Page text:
# The Educational Value of Multiple-representations when Learning Complex Scientific Concepts

## Abstract

When people are learning complicated scientific concepts, interacting with multiple forms of representation such as diagrams, graphs and equations can bring unique benefits. Unfortunately, there is considerable evidence to show that learners often fail to exploit these advantages, and in the worse cases inappropriate combinations of representations can completely inhibit learning. In other words, multiple representations are powerful tools but like all powerful tools they need careful handling if learners are to use them successfully. In this chapter, I will review the evidence that suggests that multiple representations serve a number of important roles in science education. I will also consider why the research on the effectiveness of multiple representations shows that all too often they do not achieve their desired educational goals and I consider what can be done to overcome these problems.

## Keywords

Line Graph Multiple Representation Dynamic Graph High Prior Knowledge Educational Psychology Review## Preview

Unable to display preview. Download preview PDF.

## References

- Ainsworth, S., & Van Labeke, N. (2004). Multiple forms of dynamic representation.
*Learning and Instruction, 14*(3), 241–255.CrossRefGoogle Scholar - Ainsworth, S. E. (1999). The functions of multiple representations.
*Computers & Education, 33*(2–3), 131–152.CrossRefGoogle Scholar - Ainsworth, S. (2006). DeFT: A conceptual framework for considering learning with multiple representations.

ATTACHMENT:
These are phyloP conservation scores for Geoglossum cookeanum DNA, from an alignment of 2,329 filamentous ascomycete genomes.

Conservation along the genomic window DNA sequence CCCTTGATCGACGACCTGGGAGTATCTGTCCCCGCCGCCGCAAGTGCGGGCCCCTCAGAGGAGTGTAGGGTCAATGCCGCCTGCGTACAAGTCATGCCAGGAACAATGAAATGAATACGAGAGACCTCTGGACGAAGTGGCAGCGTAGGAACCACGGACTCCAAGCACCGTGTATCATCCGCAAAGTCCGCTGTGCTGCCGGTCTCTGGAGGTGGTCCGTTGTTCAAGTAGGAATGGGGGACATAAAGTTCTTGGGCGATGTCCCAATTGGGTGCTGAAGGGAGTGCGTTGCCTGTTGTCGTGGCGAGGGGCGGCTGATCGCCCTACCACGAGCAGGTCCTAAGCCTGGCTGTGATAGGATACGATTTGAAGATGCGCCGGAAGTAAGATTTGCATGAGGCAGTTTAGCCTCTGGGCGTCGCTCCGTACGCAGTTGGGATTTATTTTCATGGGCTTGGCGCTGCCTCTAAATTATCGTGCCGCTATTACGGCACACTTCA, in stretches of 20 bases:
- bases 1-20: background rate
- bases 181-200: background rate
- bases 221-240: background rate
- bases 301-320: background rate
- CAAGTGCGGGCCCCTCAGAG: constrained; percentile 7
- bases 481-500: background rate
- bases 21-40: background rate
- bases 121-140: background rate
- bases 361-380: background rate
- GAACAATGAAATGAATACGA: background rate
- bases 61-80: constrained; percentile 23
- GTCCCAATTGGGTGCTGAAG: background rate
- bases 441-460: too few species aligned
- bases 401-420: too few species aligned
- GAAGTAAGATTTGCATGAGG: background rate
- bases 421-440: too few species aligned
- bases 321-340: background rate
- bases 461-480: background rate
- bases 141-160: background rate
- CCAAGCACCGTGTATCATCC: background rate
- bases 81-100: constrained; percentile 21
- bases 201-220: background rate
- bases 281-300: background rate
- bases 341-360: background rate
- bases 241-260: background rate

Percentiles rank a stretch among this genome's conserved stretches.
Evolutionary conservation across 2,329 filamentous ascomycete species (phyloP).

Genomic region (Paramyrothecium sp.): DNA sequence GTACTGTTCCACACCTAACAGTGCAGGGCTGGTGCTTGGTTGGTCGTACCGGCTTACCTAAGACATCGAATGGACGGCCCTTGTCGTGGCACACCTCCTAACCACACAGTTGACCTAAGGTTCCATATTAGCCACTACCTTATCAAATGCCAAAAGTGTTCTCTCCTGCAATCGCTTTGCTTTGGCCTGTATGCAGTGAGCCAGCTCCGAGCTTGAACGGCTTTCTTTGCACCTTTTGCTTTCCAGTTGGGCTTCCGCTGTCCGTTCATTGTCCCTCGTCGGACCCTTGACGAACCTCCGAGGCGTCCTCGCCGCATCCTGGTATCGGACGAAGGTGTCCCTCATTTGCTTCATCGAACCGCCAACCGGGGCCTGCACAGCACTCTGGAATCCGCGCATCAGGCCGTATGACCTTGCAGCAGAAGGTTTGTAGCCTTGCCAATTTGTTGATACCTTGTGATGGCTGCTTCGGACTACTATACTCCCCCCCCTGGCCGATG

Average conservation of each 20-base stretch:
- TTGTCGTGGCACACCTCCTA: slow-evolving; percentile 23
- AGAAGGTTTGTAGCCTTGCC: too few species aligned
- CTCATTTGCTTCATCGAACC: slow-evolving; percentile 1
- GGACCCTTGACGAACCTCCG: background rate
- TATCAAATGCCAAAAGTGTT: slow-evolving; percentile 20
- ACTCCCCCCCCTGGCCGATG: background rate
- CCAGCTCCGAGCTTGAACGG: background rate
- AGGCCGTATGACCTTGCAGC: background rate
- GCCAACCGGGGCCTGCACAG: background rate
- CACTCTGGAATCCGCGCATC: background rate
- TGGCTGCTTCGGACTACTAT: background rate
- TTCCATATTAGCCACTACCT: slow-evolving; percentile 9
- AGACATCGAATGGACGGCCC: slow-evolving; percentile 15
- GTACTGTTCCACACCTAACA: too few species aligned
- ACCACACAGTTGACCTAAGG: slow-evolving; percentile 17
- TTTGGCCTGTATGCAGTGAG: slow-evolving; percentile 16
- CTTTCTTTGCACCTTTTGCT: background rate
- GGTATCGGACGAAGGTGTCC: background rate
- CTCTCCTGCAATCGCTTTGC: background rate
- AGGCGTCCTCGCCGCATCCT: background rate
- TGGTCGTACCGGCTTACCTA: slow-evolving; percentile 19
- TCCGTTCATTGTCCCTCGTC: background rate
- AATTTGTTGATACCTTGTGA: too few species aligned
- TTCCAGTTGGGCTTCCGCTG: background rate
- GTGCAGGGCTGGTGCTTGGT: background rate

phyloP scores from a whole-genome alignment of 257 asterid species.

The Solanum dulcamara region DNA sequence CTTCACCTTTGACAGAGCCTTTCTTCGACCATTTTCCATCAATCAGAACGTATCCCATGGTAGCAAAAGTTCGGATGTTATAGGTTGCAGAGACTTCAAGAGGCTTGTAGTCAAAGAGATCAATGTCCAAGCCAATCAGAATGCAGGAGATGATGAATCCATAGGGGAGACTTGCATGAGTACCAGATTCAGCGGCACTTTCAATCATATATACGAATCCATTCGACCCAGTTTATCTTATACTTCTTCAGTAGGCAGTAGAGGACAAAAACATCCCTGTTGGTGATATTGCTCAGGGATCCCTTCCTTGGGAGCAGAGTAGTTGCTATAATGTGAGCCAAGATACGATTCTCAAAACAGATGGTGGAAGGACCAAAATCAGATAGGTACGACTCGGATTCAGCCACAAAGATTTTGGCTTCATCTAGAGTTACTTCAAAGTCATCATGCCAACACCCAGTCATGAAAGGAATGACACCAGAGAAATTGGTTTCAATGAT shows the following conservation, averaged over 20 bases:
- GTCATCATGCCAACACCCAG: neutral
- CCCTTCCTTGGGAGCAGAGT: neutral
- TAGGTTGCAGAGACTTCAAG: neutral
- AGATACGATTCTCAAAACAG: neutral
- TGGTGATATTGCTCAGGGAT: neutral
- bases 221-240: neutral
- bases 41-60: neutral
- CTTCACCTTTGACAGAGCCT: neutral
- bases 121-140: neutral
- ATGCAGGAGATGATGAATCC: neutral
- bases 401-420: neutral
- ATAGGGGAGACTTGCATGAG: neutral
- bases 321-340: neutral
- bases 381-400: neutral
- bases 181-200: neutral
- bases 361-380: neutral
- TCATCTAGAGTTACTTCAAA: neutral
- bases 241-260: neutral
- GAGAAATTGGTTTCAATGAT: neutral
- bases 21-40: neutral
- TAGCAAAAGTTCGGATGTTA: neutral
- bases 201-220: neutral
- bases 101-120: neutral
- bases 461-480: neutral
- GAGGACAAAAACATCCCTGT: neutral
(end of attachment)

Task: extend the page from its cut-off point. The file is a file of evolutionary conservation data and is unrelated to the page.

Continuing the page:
*Learning and Instruction, 16*(3), 183–198.CrossRefGoogle Scholar - Ainsworth, S. E., Bibby, P., & Wood, D. (2002). Examining the effects of different multiple representational systems in learning primary mathematics.
*Journal of the Learning Sciences, 11*(1), 25–61.CrossRefGoogle Scholar - Bransford, J. D., & Schwartz, D. L. (1999). Rethinking transfer: A simple proposal with multiple implications.
*Review of Research in Education, 24*, 61–100.Google Scholar - Chi, M. T. H., Feltovich, P. J., & Glaser, R. (1981). Categorization and representation in physics problems by experts and novices.
*Cognitive Science, 5*(2), 121–152.CrossRefGoogle Scholar - Cox, R. (1996).
*Analytical reasoning with multiple external representations.*University of Edinburgh Scotland: University of Edinburgh Press.Google Scholar - Dienes, Z. (1973).
*The six stages in the process of learning mathematics*. Slough: NFER-Nelson.Google Scholar - Elby, A. (2000). What students’ learning of representations tells us about constructivism.
*Journal of Mathematical Behavior, 19*, 481–502.CrossRefGoogle Scholar - Friel, S. N., Curcio, F. R., & Bright, G. W. (2001). Making sense of graphs: Critical factors influencing comprehension and instructional implications.